3.1.2. Medium spiny neurons Medium spiny NPY-ir neurons measured from 18 to 24 m m in diameter with multipolar, fusiform, or oval perikarya. They usually had long bifurcated dendrites, each covered with well-developed spines ( Fig. 11 ).

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/ Journal of Chemical Neuroanatomy 61–62 (2014) 107–119 Fig. 4. Large NPY-positive lightly stained neuron. Scale

Fig. 4. Large NPY-positive lightly stained neuron. Scale bar = 50 m m.

NPY-positive lightly stained neuron. Scale bar = 50 m m. Fig. 7. Low magnification of triangular

Fig. 7. Low magnification of triangular part of claustrum showing the distribution of NPY-positive neurons. Scale bar = 1 mm.

the distribution of NPY-positive neurons. Scale bar = 1 mm. Fig. 5. Large spiny NPY-positive darkly

Fig. 5. Large spiny NPY-positive darkly stained neuron with long dendrites. Scale bar = 50 m m.

stained neuron with long dendrites. Scale bar = 50 m m. Fig. 8. Low magnification of

Fig. 8. Low magnification of the caudal part of claustrum showing a lesser number of NPY-positive neurons. Scale bar = 1 mm.

a lesser number of NPY-positive neurons. Scale bar = 1 mm. Fig. 6. Large fusiform NPY-positive
a lesser number of NPY-positive neurons. Scale bar = 1 mm. Fig. 6. Large fusiform NPY-positive

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of Chemical Neuroanatomy 61–62 (2014) 107–119 111 Fig. 10. Large spiny pear-shaped NPY-positive neuron. Scale

Fig. 10. Large spiny pear-shaped NPY-positive neuron. Scale bar = 50 m m.

spiny pear-shaped NPY-positive neuron. Scale bar = 50 m m. Fig. 12. Small spiny NPY-positive neurons

Fig. 12. Small spiny NPY-positive neurons with long spiny dendrites. Scale bar = 50 m m.

neurons with long spiny dendrites. Scale bar = 50 m m. Fig. 11. Two medium spiny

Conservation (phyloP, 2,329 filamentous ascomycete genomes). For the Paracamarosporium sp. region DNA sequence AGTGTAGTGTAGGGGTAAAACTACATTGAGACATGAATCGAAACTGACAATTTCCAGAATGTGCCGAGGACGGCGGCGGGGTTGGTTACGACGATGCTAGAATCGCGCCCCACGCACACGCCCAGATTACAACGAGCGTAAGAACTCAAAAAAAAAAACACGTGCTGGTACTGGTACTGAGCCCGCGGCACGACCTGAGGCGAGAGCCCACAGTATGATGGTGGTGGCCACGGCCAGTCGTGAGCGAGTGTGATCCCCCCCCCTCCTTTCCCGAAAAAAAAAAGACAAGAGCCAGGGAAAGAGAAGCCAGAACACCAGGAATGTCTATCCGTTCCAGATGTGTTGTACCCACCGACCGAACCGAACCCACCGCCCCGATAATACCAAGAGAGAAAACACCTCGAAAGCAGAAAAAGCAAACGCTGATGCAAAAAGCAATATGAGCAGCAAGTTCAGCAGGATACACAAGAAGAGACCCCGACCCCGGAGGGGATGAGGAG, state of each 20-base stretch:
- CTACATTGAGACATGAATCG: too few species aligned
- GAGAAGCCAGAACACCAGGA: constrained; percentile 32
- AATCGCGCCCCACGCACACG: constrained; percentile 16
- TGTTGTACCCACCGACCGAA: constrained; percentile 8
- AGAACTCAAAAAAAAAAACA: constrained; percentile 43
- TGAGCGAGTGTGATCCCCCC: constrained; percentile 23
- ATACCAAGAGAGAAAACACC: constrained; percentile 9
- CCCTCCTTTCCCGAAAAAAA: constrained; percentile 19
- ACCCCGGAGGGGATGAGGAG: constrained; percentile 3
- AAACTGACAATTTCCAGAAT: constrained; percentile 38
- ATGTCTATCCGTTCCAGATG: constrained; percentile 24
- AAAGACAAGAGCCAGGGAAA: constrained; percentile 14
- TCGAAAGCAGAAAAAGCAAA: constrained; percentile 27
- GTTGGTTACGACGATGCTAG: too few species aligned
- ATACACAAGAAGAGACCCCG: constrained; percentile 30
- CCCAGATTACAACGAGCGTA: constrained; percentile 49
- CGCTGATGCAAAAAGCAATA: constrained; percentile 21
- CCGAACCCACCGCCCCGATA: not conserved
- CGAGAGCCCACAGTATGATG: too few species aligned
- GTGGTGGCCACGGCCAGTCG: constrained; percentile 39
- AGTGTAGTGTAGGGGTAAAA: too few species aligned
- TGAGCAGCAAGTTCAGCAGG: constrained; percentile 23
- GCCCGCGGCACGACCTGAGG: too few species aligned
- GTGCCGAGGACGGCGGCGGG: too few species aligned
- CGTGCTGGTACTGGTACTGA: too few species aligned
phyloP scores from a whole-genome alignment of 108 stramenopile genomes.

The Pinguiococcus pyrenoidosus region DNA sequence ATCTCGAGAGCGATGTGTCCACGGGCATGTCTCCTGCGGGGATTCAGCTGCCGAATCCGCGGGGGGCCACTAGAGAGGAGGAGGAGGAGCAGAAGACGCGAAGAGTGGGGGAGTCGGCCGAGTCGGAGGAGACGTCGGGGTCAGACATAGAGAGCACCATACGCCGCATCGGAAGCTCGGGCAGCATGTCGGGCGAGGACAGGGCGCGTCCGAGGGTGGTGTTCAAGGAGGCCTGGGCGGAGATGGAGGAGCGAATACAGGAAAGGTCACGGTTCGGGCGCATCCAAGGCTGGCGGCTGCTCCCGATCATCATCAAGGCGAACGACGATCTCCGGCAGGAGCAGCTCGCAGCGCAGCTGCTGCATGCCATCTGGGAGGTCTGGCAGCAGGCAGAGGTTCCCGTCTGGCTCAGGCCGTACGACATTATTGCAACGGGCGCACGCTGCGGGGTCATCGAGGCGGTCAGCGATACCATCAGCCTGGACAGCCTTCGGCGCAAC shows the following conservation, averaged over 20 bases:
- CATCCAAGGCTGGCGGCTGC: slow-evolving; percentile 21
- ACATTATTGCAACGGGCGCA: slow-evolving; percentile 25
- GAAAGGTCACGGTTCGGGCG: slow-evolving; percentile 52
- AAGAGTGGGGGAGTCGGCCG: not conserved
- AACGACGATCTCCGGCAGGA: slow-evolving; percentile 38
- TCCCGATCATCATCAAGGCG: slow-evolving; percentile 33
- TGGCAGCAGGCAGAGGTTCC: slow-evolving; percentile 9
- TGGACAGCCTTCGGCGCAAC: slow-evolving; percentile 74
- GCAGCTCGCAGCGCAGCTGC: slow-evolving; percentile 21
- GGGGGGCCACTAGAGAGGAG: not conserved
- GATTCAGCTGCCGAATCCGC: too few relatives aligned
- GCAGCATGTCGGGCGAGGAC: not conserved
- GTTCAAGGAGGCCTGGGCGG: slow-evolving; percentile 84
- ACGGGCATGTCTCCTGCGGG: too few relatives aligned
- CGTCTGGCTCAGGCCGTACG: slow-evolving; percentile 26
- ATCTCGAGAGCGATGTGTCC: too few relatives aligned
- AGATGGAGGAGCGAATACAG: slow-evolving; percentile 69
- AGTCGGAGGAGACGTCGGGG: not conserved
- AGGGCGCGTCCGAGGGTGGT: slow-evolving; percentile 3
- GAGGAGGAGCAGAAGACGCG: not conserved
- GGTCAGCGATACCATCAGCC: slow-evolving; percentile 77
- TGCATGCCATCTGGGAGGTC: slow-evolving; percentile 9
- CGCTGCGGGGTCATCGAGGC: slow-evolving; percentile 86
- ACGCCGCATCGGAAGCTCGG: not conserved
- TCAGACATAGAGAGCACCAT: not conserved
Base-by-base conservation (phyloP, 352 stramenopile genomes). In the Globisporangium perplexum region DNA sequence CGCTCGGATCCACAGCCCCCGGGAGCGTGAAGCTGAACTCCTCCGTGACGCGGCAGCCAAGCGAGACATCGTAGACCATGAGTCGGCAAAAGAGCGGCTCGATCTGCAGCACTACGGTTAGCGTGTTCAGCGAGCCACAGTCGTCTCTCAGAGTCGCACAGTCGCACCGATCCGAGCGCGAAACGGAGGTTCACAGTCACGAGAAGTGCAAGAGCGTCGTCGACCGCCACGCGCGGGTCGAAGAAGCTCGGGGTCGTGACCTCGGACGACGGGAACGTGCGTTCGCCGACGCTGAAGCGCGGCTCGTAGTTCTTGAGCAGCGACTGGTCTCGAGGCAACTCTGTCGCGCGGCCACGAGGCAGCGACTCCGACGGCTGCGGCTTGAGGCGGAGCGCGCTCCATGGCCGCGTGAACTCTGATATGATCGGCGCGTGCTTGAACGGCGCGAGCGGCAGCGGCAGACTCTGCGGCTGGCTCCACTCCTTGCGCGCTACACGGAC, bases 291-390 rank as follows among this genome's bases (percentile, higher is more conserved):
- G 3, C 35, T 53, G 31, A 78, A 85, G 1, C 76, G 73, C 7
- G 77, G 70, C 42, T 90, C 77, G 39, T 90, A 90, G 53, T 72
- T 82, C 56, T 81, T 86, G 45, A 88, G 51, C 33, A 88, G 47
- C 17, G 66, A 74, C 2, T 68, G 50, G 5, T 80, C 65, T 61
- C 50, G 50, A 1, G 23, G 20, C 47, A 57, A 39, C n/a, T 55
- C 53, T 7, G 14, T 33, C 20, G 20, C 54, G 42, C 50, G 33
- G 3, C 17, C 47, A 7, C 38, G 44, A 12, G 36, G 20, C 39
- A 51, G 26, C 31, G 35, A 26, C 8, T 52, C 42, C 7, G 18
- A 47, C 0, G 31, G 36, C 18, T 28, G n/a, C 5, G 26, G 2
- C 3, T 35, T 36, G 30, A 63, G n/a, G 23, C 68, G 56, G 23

Fig. 11. Two medium spiny NPY-positive neurons with long bifurcated dendrites rich with spines. Scale bar = 50 m m.

3.1.3. Small spiny neurons

Small spiny NPY-ir neurons measured from 15 to 17 m m in diameter and were typically oval or fusiform in shape with two to four long and thin dendrites covered with spines ( Fig. 12 ).

3.1.4. Large aspiny neurons

Large aspiny NPY-ir neurons were similar to the large spiny neurons. These cells also averaged over 25 m m in diameter. Their perikarya were multipolar, triangular, fusiform, or oval in shape ( Fig. 13 ), each with as many as five dendritic processes which – unlike the large spiny neurons – were rarely seen to branch.

3.1.5. Medium aspiny neurons

Medium aspiny NPY-ir neurons ranged from 18 to 23 m m in diameter. Typically, they had three or four dendrites ( Fig. 14 ), with the primary dendrites being smooth and normally non-branching, becoming progressively thinner with irregularly spaced varicosi- ties along their lengths.

3.1.6. Small aspiny neurons

Small aspiny NPY-ir neurons were typically 14–17 m m in diameter ( Fig. 15 ) with predominantly oval or slightly elliptical

perikarya and typically two or three thin, varicose, non-branching dendrites.

two or three thin, varicose, non-branching dendrites. Fig. 13. Large aspiny NPY-positive neuron with long

Fig. 13. Large aspiny NPY-positive neuron with long prominent bulbous dendrites (arrows show the varicosities) Scale bar = 50 m m.

(arrows show the varicosities) Scale bar = 50 m m. Fig. 14. Medium aspiny multipolar NPY-positive

Fig. 14. Medium aspiny multipolar NPY-positive neuron with varicose dendrites (arrows). Scale bar = 50 m m.

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/ Journal of Chemical Neuroanatomy 61–62 (2014) 107–119 Fig. 15. Small aspiny elliptical NPY-positive neuron with

Fig. 15. Small aspiny elliptical NPY-positive neuron with short varicose dendrites. Scale bar = 50 m m.

3.1.7. ‘‘Neurogliaform’’ or ‘‘Dwarf’’ cells

While rarely seen in our sections, we made note of particularly small cells, averaging under 8 m m, which we termed ‘‘neuroglia- form’’ or ‘‘dwarf’’. They had round or oval perikarya with numerous short and intensely branching processes, most with varicosities of differing shape and size ( Fig. 16 ).

3.2. Electron microscopy